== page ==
Microorganisms that thrive at conditions deemed too hostile for most other life on earth are called extremophiles. These can include extreme temperatures, highly acidic or alkaline environments, and extremely salty environments. Some organisms have also been found almost as deep as 1.4 kilometres below the surface of the earth.
Extremophiles are classified based on the type of environments they exist. For example, acidophiles are organisms that thrive in very acidic environments – the pH levels would be at least 3.0 or below. On the other end of the spectrum are alkaliphiles that survive in pH levels of 9.0 and above. A halophile is an organism that grows well in an environment with high concentrations of dissolved salts.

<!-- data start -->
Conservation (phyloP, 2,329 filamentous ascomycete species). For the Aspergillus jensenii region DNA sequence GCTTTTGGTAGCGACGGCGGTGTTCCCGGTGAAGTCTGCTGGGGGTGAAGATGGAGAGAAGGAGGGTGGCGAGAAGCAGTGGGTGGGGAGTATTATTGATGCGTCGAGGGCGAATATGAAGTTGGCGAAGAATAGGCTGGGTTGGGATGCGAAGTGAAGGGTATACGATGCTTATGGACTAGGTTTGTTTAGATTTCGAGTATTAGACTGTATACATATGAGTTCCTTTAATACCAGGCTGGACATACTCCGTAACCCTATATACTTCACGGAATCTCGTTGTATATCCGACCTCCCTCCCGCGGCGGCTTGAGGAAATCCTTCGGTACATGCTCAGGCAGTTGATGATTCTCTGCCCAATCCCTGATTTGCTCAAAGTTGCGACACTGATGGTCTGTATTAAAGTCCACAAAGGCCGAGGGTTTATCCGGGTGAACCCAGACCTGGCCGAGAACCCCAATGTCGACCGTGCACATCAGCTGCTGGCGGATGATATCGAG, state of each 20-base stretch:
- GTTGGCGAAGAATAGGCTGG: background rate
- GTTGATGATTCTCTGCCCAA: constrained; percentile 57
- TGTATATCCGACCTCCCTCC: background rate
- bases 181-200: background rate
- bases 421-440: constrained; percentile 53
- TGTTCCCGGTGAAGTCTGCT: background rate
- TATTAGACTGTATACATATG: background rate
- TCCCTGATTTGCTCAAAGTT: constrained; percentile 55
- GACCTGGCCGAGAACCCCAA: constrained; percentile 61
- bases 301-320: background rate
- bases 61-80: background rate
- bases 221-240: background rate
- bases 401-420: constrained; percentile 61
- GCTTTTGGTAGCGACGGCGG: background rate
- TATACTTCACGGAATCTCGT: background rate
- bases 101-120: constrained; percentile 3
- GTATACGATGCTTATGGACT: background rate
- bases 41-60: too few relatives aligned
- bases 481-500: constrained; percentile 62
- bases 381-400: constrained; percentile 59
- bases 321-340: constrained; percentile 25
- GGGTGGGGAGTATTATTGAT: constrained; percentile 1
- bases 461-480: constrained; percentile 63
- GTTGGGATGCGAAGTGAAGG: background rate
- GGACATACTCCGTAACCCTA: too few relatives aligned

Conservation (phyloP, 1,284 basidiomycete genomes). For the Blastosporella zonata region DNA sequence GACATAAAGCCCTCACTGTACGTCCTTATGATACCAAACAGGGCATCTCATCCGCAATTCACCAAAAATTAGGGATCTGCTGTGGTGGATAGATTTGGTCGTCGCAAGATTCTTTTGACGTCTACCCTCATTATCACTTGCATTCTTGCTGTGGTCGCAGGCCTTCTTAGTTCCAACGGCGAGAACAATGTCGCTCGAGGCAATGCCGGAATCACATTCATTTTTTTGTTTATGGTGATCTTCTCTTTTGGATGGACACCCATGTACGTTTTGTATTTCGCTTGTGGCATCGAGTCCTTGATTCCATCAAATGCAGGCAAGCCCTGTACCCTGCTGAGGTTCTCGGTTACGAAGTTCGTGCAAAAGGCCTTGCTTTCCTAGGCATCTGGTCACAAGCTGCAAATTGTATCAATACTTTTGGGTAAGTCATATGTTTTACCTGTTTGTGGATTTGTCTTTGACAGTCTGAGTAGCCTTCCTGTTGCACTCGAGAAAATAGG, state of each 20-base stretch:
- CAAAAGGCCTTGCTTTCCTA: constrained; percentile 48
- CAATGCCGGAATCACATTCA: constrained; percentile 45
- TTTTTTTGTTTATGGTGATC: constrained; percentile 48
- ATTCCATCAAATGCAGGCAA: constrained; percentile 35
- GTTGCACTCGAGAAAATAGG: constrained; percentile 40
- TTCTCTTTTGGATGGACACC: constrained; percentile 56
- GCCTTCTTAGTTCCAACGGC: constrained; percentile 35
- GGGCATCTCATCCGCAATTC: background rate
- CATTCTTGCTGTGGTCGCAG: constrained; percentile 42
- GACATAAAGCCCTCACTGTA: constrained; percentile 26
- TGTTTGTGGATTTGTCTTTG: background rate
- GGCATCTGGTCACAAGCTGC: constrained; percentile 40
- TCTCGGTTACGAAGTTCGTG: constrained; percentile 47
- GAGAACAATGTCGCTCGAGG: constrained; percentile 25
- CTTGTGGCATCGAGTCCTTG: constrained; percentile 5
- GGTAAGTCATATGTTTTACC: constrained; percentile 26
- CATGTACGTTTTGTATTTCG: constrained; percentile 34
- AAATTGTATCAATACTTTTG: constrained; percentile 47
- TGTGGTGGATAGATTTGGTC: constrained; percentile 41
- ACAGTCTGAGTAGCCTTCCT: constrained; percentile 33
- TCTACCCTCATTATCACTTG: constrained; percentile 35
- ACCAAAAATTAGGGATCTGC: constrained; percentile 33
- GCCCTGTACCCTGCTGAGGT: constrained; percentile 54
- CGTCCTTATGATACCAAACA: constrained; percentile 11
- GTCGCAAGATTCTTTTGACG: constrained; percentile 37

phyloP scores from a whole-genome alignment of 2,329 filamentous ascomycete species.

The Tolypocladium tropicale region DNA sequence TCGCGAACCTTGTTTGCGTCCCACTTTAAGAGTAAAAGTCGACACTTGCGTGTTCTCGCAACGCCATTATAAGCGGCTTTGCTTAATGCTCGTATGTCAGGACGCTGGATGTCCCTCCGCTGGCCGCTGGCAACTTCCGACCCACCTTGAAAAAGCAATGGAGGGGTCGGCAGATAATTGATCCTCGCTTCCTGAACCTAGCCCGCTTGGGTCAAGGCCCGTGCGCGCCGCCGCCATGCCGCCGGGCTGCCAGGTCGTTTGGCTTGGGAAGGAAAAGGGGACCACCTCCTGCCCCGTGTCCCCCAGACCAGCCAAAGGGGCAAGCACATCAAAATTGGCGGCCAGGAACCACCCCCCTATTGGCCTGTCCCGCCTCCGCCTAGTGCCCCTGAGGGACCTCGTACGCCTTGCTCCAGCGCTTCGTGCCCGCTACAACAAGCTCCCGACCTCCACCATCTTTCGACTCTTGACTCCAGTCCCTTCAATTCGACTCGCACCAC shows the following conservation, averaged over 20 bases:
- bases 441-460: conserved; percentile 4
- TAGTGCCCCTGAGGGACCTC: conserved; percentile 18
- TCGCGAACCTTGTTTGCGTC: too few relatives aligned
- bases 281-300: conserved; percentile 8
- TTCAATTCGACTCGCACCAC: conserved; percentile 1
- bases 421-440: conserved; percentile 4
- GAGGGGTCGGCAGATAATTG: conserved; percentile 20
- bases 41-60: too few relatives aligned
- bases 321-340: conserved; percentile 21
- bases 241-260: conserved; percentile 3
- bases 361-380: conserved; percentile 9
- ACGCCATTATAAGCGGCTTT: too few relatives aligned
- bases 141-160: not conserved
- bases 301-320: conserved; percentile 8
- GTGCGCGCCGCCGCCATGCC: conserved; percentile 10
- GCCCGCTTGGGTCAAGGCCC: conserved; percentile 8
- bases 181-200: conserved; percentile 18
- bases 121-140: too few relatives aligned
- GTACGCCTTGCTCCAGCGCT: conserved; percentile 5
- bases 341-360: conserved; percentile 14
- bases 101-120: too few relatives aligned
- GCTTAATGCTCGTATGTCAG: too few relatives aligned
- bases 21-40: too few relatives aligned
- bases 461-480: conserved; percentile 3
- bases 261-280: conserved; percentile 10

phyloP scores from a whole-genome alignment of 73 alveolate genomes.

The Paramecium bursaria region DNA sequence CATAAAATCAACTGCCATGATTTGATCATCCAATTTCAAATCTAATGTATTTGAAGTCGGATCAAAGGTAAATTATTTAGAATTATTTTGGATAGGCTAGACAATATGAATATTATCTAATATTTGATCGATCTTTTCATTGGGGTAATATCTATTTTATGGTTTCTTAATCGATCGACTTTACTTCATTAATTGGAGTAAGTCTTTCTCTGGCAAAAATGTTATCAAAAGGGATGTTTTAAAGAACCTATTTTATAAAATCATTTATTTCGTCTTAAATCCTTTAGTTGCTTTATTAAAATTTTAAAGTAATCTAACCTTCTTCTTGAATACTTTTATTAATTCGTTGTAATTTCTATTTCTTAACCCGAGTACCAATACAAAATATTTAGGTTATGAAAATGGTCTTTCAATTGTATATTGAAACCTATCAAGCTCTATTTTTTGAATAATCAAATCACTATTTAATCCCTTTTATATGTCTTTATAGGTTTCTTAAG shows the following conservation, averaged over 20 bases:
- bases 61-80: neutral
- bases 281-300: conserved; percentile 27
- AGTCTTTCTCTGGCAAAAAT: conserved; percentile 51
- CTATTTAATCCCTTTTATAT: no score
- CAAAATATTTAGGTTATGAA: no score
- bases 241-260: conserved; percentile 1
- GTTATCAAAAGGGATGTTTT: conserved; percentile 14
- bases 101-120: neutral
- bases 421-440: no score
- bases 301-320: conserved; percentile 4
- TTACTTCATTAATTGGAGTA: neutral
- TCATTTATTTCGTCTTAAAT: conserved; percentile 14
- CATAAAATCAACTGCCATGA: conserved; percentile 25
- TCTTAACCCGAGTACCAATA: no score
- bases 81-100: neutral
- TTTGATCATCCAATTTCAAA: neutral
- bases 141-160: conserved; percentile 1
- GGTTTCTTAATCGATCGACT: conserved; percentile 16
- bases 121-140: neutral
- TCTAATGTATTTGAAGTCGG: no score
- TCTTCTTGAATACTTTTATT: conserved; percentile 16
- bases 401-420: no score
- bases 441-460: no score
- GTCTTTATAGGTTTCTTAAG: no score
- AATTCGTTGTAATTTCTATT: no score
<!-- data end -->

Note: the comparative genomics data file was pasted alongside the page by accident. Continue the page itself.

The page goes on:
Among the many classification of bacteria, the most unusual of these is the radioresistant microbes. Able to easily withstand doses of over 5,000 Grays, the Thermococcus gammatolerans is a single-celled microorganism and the world’s most radiation-resistant organism. For reference, a dose of 5 Grays is lethal to a human, 60 Grays is enough to kill all cells in a colony of E.coli.
These microorganisms may also have been the very first forms of life when the earth was relatively young. Four billion years ago, the earth was a different place that had hellish temperatures and hostile landscapes. It would make sense why extremophiles would have been the first organisms to ever evolve on earth. Moreover, these organisms may easily survive an apocalyptic event or mass extinctions. They are also expected to survive long after humans become extinct.
Today, life on earth is found in many places – from the highest mountains to the deepest caves. However, some microorganisms are found in even more extreme places. Explore more about extremophiles or other related topics by registering at BYJU’S. Discover other fascinating topics from agriculture and dairy farming to chloroplast and plant cells by subscribing to BYJU’S YouTube channel.